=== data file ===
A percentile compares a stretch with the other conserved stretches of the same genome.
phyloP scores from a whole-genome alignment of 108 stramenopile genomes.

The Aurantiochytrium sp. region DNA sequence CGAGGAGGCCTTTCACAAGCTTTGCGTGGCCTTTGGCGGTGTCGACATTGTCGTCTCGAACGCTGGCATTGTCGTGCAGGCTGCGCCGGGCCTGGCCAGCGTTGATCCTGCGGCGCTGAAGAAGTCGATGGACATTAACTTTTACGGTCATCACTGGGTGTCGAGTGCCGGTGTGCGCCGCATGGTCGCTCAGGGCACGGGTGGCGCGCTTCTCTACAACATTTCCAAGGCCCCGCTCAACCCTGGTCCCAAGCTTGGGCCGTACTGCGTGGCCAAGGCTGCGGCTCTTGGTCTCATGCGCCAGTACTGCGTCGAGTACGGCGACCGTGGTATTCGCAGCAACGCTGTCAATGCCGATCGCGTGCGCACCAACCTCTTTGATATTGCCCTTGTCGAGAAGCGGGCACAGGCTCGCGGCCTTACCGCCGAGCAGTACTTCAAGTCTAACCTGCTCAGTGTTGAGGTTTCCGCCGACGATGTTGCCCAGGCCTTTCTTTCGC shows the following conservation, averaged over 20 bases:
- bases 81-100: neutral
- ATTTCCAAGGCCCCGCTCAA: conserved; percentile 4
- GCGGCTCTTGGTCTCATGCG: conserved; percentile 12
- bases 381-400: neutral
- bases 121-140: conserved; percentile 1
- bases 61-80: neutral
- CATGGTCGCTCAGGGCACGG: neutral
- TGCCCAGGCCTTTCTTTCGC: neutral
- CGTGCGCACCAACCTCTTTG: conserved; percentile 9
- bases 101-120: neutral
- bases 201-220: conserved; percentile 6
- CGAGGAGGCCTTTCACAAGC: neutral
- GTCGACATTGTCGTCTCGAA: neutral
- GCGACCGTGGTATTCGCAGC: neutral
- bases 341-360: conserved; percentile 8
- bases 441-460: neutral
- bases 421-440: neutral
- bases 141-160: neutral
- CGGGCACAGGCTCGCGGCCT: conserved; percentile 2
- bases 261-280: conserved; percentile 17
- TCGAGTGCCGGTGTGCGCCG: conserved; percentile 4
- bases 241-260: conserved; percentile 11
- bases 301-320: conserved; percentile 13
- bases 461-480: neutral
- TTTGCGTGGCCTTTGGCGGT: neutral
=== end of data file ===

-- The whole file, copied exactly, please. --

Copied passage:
A percentile compares a stretch with the other conserved stretches of the same genome.
phyloP scores from a whole-genome alignment of 108 stramenopile genomes.

The Aurantiochytrium sp. region DNA sequence CGAGGAGGCCTTTCACAAGCTTTGCGTGGCCTTTGGCGGTGTCGACATTGTCGTCTCGAACGCTGGCATTGTCGTGCAGGCTGCGCCGGGCCTGGCCAGCGTTGATCCTGCGGCGCTGAAGAAGTCGATGGACATTAACTTTTACGGTCATCACTGGGTGTCGAGTGCCGGTGTGCGCCGCATGGTCGCTCAGGGCACGGGTGGCGCGCTTCTCTACAACATTTCCAAGGCCCCGCTCAACCCTGGTCCCAAGCTTGGGCCGTACTGCGTGGCCAAGGCTGCGGCTCTTGGTCTCATGCGCCAGTACTGCGTCGAGTACGGCGACCGTGGTATTCGCAGCAACGCTGTCAATGCCGATCGCGTGCGCACCAACCTCTTTGATATTGCCCTTGTCGAGAAGCGGGCACAGGCTCGCGGCCTTACCGCCGAGCAGTACTTCAAGTCTAACCTGCTCAGTGTTGAGGTTTCCGCCGACGATGTTGCCCAGGCCTTTCTTTCGC shows the following conservation, averaged over 20 bases:
- bases 81-100: neutral
- ATTTCCAAGGCCCCGCTCAA: conserved; percentile 4
- GCGGCTCTTGGTCTCATGCG: conserved; percentile 12
- bases 381-400: neutral
- bases 121-140: conserved; percentile 1
- bases 61-80: neutral
- CATGGTCGCTCAGGGCACGG: neutral
- TGCCCAGGCCTTTCTTTCGC: neutral
- CGTGCGCACCAACCTCTTTG: conserved; percentile 9
- bases 101-120: neutral
- bases 201-220: conserved; percentile 6
- CGAGGAGGCCTTTCACAAGC: neutral
- GTCGACATTGTCGTCTCGAA: neutral
- GCGACCGTGGTATTCGCAGC: neutral
- bases 341-360: conserved; percentile 8
- bases 441-460: neutral
- bases 421-440: neutral
- bases 141-160: neutral
- CGGGCACAGGCTCGCGGCCT: conserved; percentile 2
- bases 261-280: conserved; percentile 17
- TCGAGTGCCGGTGTGCGCCG: conserved; percentile 4
- bases 241-260: conserved; percentile 11
- bases 301-320: conserved; percentile 13
- bases 461-480: neutral
- TTTGCGTGGCCTTTGGCGGT: neutral